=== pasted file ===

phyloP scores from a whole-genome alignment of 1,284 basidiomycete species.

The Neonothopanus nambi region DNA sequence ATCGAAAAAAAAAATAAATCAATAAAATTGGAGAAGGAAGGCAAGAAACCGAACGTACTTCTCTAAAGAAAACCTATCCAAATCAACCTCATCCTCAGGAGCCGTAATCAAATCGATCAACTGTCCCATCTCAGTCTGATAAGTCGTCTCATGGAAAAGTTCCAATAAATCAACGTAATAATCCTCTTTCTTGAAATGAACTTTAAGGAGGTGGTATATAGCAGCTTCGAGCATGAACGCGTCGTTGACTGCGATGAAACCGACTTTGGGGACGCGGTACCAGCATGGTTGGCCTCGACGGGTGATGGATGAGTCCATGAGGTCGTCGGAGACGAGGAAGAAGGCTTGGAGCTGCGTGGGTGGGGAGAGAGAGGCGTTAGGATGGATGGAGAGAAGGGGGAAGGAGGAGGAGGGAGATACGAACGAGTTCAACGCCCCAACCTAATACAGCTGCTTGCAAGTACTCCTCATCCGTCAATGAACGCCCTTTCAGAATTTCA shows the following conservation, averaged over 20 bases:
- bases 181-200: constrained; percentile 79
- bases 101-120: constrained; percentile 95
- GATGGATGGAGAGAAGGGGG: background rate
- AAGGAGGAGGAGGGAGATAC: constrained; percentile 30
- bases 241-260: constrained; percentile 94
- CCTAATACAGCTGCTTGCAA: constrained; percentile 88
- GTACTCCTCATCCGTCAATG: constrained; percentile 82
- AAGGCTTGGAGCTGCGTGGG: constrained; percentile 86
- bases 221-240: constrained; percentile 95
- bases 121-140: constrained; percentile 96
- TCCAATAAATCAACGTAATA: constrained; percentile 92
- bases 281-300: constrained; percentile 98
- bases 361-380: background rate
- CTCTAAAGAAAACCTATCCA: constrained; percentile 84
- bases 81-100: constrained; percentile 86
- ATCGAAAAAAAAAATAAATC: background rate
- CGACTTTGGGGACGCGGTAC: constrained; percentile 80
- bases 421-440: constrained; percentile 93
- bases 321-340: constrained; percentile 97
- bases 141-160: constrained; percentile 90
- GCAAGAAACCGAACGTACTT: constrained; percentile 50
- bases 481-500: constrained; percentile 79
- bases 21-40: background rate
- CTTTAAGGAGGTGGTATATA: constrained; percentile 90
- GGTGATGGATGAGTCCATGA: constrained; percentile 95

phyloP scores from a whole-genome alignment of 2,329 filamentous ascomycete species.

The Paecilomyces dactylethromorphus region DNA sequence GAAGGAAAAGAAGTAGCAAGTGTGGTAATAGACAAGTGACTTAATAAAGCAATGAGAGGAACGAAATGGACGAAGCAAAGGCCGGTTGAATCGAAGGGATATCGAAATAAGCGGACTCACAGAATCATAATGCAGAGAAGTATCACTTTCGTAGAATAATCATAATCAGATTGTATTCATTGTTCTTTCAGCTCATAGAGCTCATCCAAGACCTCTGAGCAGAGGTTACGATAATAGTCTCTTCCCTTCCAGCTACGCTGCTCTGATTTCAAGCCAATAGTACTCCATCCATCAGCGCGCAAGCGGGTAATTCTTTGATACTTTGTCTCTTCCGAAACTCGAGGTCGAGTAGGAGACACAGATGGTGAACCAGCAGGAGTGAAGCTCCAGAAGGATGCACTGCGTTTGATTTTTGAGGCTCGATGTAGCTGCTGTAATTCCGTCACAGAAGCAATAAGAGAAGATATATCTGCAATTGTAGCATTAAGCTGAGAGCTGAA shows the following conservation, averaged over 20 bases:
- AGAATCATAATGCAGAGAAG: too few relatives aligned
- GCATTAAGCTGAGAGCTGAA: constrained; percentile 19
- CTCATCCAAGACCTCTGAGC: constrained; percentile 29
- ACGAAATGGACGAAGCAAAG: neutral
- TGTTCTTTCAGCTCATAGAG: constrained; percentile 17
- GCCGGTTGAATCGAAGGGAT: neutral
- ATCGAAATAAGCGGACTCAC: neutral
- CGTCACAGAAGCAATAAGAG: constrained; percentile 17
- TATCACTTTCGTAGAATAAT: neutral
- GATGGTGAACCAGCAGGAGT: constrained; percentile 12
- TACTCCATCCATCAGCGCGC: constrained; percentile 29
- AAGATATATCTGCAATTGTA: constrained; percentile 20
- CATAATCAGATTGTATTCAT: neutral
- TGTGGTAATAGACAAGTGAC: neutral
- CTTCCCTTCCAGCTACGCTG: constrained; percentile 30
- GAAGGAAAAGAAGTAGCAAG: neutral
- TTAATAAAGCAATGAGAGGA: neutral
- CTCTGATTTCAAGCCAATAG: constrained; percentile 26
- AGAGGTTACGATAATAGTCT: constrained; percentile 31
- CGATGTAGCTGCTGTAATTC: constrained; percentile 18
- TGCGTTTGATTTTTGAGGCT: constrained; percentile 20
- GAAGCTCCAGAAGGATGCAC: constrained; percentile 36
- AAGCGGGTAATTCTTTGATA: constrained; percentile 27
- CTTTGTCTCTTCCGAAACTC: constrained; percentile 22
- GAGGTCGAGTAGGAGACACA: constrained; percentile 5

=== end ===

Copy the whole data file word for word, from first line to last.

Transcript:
phyloP scores from a whole-genome alignment of 1,284 basidiomycete species.

The Neonothopanus nambi region DNA sequence ATCGAAAAAAAAAATAAATCAATAAAATTGGAGAAGGAAGGCAAGAAACCGAACGTACTTCTCTAAAGAAAACCTATCCAAATCAACCTCATCCTCAGGAGCCGTAATCAAATCGATCAACTGTCCCATCTCAGTCTGATAAGTCGTCTCATGGAAAAGTTCCAATAAATCAACGTAATAATCCTCTTTCTTGAAATGAACTTTAAGGAGGTGGTATATAGCAGCTTCGAGCATGAACGCGTCGTTGACTGCGATGAAACCGACTTTGGGGACGCGGTACCAGCATGGTTGGCCTCGACGGGTGATGGATGAGTCCATGAGGTCGTCGGAGACGAGGAAGAAGGCTTGGAGCTGCGTGGGTGGGGAGAGAGAGGCGTTAGGATGGATGGAGAGAAGGGGGAAGGAGGAGGAGGGAGATACGAACGAGTTCAACGCCCCAACCTAATACAGCTGCTTGCAAGTACTCCTCATCCGTCAATGAACGCCCTTTCAGAATTTCA shows the following conservation, averaged over 20 bases:
- bases 181-200: constrained; percentile 79
- bases 101-120: constrained; percentile 95
- GATGGATGGAGAGAAGGGGG: background rate
- AAGGAGGAGGAGGGAGATAC: constrained; percentile 30
- bases 241-260: constrained; percentile 94
- CCTAATACAGCTGCTTGCAA: constrained; percentile 88
- GTACTCCTCATCCGTCAATG: constrained; percentile 82
- AAGGCTTGGAGCTGCGTGGG: constrained; percentile 86
- bases 221-240: constrained; percentile 95
- bases 121-140: constrained; percentile 96
- TCCAATAAATCAACGTAATA: constrained; percentile 92
- bases 281-300: constrained; percentile 98
- bases 361-380: background rate
- CTCTAAAGAAAACCTATCCA: constrained; percentile 84
- bases 81-100: constrained; percentile 86
- ATCGAAAAAAAAAATAAATC: background rate
- CGACTTTGGGGACGCGGTAC: constrained; percentile 80
- bases 421-440: constrained; percentile 93
- bases 321-340: constrained; percentile 97
- bases 141-160: constrained; percentile 90
- GCAAGAAACCGAACGTACTT: constrained; percentile 50
- bases 481-500: constrained; percentile 79
- bases 21-40: background rate
- CTTTAAGGAGGTGGTATATA: constrained; percentile 90
- GGTGATGGATGAGTCCATGA: constrained; percentile 95

phyloP scores from a whole-genome alignment of 2,329 filamentous ascomycete species.

The Paecilomyces dactylethromorphus region DNA sequence GAAGGAAAAGAAGTAGCAAGTGTGGTAATAGACAAGTGACTTAATAAAGCAATGAGAGGAACGAAATGGACGAAGCAAAGGCCGGTTGAATCGAAGGGATATCGAAATAAGCGGACTCACAGAATCATAATGCAGAGAAGTATCACTTTCGTAGAATAATCATAATCAGATTGTATTCATTGTTCTTTCAGCTCATAGAGCTCATCCAAGACCTCTGAGCAGAGGTTACGATAATAGTCTCTTCCCTTCCAGCTACGCTGCTCTGATTTCAAGCCAATAGTACTCCATCCATCAGCGCGCAAGCGGGTAATTCTTTGATACTTTGTCTCTTCCGAAACTCGAGGTCGAGTAGGAGACACAGATGGTGAACCAGCAGGAGTGAAGCTCCAGAAGGATGCACTGCGTTTGATTTTTGAGGCTCGATGTAGCTGCTGTAATTCCGTCACAGAAGCAATAAGAGAAGATATATCTGCAATTGTAGCATTAAGCTGAGAGCTGAA shows the following conservation, averaged over 20 bases:
- AGAATCATAATGCAGAGAAG: too few relatives aligned
- GCATTAAGCTGAGAGCTGAA: constrained; percentile 19
- CTCATCCAAGACCTCTGAGC: constrained; percentile 29
- ACGAAATGGACGAAGCAAAG: neutral
- TGTTCTTTCAGCTCATAGAG: constrained; percentile 17
- GCCGGTTGAATCGAAGGGAT: neutral
- ATCGAAATAAGCGGACTCAC: neutral
- CGTCACAGAAGCAATAAGAG: constrained; percentile 17
- TATCACTTTCGTAGAATAAT: neutral
- GATGGTGAACCAGCAGGAGT: constrained; percentile 12
- TACTCCATCCATCAGCGCGC: constrained; percentile 29
- AAGATATATCTGCAATTGTA: constrained; percentile 20
- CATAATCAGATTGTATTCAT: neutral
- TGTGGTAATAGACAAGTGAC: neutral
- CTTCCCTTCCAGCTACGCTG: constrained; percentile 30
- GAAGGAAAAGAAGTAGCAAG: neutral
- TTAATAAAGCAATGAGAGGA: neutral
- CTCTGATTTCAAGCCAATAG: constrained; percentile 26
- AGAGGTTACGATAATAGTCT: constrained; percentile 31
- CGATGTAGCTGCTGTAATTC: constrained; percentile 18
- TGCGTTTGATTTTTGAGGCT: constrained; percentile 20
- GAAGCTCCAGAAGGATGCAC: constrained; percentile 36
- AAGCGGGTAATTCTTTGATA: constrained; percentile 27
- CTTTGTCTCTTCCGAAACTC: constrained; percentile 22
- GAGGTCGAGTAGGAGACACA: constrained; percentile 5